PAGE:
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Opioid analgesics reduce use of antipsychotics in persons with Alzheimer's disease

Date:
March 26, 2018
Source:
University of Eastern Finland
Summary:
Initiating an opioid analgesic reduced the use of antipsychotics and benzodiazepines in persons with Alzheimer's disease, a recent study shows. These drugs are frequently prescribed to treat behavioral and psychiatric symptoms of dementia, which can be worsened by other symptoms, such as pain.
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Initiating an opioid analgesic reduced the use of antipsychotics and benzodiazepines in persons with Alzheimer's disease, a recent study from the University of Eastern Finland shows. These drugs are frequently prescribed to treat behavioural and psychiatric symptoms of dementia, which can be worsened by other symptoms, such as pain. The results were published in International Psychogeriatrics.

The researchers analysed the use of antipsychotics and benzodiazepines six months before and six months after persons with Alzheimer's disease begun using an opioid. These results were then compared to persons with Alzheimer's disease who did not initiate opioid use. After the initiation of an opioid, the researchers found a downward trend in the prevalence of both antipsychotics and benzodiazepines, with the prevalence of antipsychotics reducing more.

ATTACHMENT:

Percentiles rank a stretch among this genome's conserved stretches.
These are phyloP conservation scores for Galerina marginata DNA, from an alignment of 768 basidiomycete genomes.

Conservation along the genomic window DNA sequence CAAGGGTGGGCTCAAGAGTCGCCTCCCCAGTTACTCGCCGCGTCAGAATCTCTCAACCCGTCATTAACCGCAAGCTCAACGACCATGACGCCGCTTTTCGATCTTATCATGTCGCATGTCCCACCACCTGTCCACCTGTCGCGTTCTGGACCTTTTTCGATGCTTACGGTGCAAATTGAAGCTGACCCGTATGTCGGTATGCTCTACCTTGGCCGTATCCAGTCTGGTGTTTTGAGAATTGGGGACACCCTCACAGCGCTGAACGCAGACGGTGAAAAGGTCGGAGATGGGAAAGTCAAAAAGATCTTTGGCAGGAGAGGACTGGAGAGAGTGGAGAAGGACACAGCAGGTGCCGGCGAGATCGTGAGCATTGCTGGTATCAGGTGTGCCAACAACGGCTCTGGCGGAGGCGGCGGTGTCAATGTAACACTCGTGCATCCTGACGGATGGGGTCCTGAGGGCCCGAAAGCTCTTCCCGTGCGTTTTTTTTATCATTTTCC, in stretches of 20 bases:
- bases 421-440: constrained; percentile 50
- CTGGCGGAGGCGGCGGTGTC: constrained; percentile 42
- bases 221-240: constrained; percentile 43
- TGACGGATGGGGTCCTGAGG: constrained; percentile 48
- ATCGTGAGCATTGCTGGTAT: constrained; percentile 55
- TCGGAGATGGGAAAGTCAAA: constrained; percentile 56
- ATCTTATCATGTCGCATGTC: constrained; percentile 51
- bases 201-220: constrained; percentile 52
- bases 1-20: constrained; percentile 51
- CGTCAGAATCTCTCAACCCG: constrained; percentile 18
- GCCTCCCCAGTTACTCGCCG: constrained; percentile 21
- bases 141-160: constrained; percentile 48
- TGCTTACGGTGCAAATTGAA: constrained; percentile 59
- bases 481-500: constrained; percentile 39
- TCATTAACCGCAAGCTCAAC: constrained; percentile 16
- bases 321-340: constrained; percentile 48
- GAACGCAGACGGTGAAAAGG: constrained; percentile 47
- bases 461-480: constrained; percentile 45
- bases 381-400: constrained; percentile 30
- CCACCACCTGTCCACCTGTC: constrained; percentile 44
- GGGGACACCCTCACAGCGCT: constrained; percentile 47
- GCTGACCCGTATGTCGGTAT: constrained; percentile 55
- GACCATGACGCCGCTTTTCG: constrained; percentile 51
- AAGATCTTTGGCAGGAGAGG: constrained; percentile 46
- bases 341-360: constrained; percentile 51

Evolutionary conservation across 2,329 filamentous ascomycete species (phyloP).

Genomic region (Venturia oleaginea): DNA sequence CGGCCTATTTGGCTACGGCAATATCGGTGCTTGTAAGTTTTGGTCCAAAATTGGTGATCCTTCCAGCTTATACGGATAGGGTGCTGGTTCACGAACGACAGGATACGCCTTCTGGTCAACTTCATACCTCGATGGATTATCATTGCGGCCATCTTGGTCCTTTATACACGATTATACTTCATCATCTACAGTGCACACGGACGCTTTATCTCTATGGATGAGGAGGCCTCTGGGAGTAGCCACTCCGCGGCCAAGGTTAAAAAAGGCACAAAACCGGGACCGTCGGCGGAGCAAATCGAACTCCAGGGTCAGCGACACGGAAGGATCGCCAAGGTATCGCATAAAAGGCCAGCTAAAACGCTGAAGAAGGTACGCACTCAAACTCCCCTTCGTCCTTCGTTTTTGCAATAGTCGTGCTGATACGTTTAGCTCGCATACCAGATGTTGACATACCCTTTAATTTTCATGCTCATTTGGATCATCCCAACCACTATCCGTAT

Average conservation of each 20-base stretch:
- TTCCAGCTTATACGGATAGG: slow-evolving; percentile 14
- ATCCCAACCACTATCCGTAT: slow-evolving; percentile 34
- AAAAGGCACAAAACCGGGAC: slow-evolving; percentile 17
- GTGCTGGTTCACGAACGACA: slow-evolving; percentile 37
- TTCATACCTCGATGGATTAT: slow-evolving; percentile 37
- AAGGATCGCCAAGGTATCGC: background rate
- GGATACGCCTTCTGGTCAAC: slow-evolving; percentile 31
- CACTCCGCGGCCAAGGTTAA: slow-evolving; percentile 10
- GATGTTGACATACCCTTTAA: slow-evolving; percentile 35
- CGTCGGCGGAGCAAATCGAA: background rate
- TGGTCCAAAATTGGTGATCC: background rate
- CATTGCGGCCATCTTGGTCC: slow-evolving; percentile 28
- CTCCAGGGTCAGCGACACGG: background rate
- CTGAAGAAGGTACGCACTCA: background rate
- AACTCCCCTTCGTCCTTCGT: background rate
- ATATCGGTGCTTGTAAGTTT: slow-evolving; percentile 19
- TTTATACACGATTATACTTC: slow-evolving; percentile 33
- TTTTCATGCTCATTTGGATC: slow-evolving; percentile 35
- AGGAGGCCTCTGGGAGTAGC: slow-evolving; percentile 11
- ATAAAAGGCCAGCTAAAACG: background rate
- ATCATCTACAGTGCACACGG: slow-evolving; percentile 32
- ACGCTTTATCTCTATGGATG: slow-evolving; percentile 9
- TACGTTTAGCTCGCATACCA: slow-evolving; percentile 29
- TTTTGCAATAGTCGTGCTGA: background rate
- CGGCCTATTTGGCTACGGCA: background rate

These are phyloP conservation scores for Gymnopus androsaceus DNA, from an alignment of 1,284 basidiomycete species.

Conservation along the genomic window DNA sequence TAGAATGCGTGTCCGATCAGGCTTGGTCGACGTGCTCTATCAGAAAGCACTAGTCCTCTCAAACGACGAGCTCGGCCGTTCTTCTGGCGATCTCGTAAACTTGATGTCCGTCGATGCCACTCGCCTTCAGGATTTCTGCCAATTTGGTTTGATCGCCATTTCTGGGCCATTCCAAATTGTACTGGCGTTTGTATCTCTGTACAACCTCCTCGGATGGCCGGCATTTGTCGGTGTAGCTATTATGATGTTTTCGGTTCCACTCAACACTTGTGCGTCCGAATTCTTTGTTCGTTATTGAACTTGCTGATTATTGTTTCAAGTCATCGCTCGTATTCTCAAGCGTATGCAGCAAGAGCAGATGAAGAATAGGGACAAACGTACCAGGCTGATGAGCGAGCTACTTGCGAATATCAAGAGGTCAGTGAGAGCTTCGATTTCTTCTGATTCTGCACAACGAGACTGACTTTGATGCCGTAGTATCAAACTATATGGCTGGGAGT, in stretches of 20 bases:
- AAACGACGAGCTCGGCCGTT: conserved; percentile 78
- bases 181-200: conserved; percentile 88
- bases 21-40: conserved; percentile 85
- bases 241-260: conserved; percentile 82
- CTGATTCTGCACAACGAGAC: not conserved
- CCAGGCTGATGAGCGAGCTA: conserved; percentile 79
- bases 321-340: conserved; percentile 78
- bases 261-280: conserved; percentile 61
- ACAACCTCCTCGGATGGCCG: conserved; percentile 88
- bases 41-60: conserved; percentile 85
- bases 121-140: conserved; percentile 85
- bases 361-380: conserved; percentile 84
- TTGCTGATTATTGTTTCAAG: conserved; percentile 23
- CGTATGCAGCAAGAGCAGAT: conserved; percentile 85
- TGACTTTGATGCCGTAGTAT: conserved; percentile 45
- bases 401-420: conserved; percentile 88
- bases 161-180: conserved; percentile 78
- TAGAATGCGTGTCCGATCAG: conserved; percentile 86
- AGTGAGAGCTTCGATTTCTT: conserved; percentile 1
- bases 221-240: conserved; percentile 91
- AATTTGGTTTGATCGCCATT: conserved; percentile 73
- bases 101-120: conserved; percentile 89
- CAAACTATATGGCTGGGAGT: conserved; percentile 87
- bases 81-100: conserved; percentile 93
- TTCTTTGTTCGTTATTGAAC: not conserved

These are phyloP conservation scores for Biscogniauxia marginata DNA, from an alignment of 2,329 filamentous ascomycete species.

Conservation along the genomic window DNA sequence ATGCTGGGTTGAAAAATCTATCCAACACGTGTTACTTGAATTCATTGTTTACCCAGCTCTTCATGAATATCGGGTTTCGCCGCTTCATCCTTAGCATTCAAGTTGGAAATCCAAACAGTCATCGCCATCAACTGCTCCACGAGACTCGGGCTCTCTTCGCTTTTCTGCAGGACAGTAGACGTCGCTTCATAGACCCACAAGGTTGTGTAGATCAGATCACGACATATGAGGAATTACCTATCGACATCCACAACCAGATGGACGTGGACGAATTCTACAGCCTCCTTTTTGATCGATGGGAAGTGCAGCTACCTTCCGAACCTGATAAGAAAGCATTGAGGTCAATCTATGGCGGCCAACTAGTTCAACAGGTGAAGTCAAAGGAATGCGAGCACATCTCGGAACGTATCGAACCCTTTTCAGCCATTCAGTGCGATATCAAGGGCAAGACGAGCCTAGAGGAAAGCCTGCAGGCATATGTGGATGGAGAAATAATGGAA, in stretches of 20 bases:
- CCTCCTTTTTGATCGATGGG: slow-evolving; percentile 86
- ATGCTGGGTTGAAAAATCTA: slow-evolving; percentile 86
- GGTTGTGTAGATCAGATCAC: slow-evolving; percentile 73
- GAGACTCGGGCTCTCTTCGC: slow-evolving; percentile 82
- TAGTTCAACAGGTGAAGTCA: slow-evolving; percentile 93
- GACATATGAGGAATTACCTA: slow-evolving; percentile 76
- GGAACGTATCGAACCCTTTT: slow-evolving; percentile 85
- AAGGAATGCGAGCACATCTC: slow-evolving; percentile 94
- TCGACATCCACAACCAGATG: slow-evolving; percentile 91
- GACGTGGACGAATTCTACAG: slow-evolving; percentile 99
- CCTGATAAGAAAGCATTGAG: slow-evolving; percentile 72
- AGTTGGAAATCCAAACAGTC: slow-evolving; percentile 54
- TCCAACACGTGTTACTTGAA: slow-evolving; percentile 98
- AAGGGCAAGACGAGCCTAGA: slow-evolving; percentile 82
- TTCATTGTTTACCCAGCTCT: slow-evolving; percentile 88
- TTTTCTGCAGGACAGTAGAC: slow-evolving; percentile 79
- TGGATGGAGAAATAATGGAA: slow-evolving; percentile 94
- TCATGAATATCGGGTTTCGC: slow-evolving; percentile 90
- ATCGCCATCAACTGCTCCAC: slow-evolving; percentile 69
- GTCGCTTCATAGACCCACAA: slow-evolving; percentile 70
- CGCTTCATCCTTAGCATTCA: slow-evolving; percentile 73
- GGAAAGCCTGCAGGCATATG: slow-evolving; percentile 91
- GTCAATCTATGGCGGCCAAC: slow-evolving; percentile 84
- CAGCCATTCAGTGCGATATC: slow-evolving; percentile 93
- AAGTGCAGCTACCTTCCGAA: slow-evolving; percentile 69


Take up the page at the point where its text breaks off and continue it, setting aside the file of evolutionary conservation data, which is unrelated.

The use of antipsychotics and benzodiazepines is very frequent in persons with Alzheimer's disease, but it carries a risk for severe adverse effects, and long-term treatment is generally not recommended. Previous studies have found a decrease in behavioural and psychiatric symptoms of dementia when patients are treated for pain, but this new study now shows, for the first time, a decrease in symptomatic drug use. The study is also the world's first nationwide study on the subject. The results provide further evidence on the importance of proper diagnosis and treatment of pain among persons with dementia.

The study is part of the MEDALZ cohort, which included 3,327 persons with Alzheimer's disease diagnosed during 2010-2011. Each person initiating opioid use was matched with a comparison person with Alzheimer's disease who did not initiate opioid use but was of the same age, gender and region of residence. Data for the study were derived from Finnish nationwide registers.


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Materials provided by University of Eastern Finland. Note: Content may be edited for style and length.


Journal Reference:

  1. Aleksi Hamina, Piia Lavikainen, Antti Tanskanen, Anna-Maija Tolppanen, Jari Tiihonen, Sirpa Hartikainen, Heidi Taipale. Impact of opioid initiation on antipsychotic and benzodiazepine and related drug use among persons with Alzheimer's disease. International Psychogeriatrics, 2018; 1 DOI: 10.1017/S1041610217002897

Cite This Page:

University of Eastern Finland. "Opioid analgesics reduce use of antipsychotics in persons with Alzheimer's disease." ScienceDaily. ScienceDaily, 26 March 2018. <www.sciencedaily.com/releases/2018/03/180326110108.htm>.
University of Eastern Finland. (2018, March 26). Opioid analgesics reduce use of antipsychotics in persons with Alzheimer's disease. ScienceDaily. Retrieved July 19, 2024 from www.sciencedaily.com/releases/2018/03/180326110108.htm
University of Eastern Finland. "Opioid analgesics reduce use of antipsychotics in persons with Alzheimer's disease." ScienceDaily. www.sciencedaily.com/releases/2018/03/180326110108.htm (accessed July 19, 2024).

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